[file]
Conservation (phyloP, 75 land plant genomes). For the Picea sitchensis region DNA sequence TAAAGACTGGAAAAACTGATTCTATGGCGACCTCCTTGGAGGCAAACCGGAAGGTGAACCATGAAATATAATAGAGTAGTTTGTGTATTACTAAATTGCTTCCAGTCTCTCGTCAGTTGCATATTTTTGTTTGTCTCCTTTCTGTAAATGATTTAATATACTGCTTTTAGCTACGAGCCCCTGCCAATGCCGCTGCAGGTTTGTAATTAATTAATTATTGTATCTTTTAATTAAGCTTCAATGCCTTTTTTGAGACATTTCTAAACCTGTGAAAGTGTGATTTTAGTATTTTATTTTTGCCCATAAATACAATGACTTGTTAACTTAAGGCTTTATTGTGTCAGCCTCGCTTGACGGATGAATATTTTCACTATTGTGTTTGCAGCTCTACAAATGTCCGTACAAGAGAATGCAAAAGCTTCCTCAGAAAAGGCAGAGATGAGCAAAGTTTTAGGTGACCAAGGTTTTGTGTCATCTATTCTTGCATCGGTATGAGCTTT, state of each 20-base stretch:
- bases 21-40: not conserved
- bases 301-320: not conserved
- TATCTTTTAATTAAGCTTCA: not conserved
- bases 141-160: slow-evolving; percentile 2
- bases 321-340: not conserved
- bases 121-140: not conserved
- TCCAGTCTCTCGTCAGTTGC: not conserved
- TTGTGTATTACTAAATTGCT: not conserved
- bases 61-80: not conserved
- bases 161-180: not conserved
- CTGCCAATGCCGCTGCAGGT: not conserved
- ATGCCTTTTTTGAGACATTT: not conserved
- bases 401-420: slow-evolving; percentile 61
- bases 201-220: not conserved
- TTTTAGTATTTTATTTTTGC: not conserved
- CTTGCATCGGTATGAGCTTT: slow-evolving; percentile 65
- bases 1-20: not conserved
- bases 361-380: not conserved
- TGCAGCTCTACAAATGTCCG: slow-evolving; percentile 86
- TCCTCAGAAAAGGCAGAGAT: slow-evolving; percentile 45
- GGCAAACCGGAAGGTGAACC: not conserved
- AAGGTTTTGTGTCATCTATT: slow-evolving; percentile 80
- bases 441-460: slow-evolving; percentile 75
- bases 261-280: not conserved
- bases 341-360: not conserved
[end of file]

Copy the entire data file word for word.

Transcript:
Conservation (phyloP, 75 land plant genomes). For the Picea sitchensis region DNA sequence TAAAGACTGGAAAAACTGATTCTATGGCGACCTCCTTGGAGGCAAACCGGAAGGTGAACCATGAAATATAATAGAGTAGTTTGTGTATTACTAAATTGCTTCCAGTCTCTCGTCAGTTGCATATTTTTGTTTGTCTCCTTTCTGTAAATGATTTAATATACTGCTTTTAGCTACGAGCCCCTGCCAATGCCGCTGCAGGTTTGTAATTAATTAATTATTGTATCTTTTAATTAAGCTTCAATGCCTTTTTTGAGACATTTCTAAACCTGTGAAAGTGTGATTTTAGTATTTTATTTTTGCCCATAAATACAATGACTTGTTAACTTAAGGCTTTATTGTGTCAGCCTCGCTTGACGGATGAATATTTTCACTATTGTGTTTGCAGCTCTACAAATGTCCGTACAAGAGAATGCAAAAGCTTCCTCAGAAAAGGCAGAGATGAGCAAAGTTTTAGGTGACCAAGGTTTTGTGTCATCTATTCTTGCATCGGTATGAGCTTT, state of each 20-base stretch:
- bases 21-40: not conserved
- bases 301-320: not conserved
- TATCTTTTAATTAAGCTTCA: not conserved
- bases 141-160: slow-evolving; percentile 2
- bases 321-340: not conserved
- bases 121-140: not conserved
- TCCAGTCTCTCGTCAGTTGC: not conserved
- TTGTGTATTACTAAATTGCT: not conserved
- bases 61-80: not conserved
- bases 161-180: not conserved
- CTGCCAATGCCGCTGCAGGT: not conserved
- ATGCCTTTTTTGAGACATTT: not conserved
- bases 401-420: slow-evolving; percentile 61
- bases 201-220: not conserved
- TTTTAGTATTTTATTTTTGC: not conserved
- CTTGCATCGGTATGAGCTTT: slow-evolving; percentile 65
- bases 1-20: not conserved
- bases 361-380: not conserved
- TGCAGCTCTACAAATGTCCG: slow-evolving; percentile 86
- TCCTCAGAAAAGGCAGAGAT: slow-evolving; percentile 45
- GGCAAACCGGAAGGTGAACC: not conserved
- AAGGTTTTGTGTCATCTATT: slow-evolving; percentile 80
- bases 441-460: slow-evolving; percentile 75
- bases 261-280: not conserved
- bases 341-360: not conserved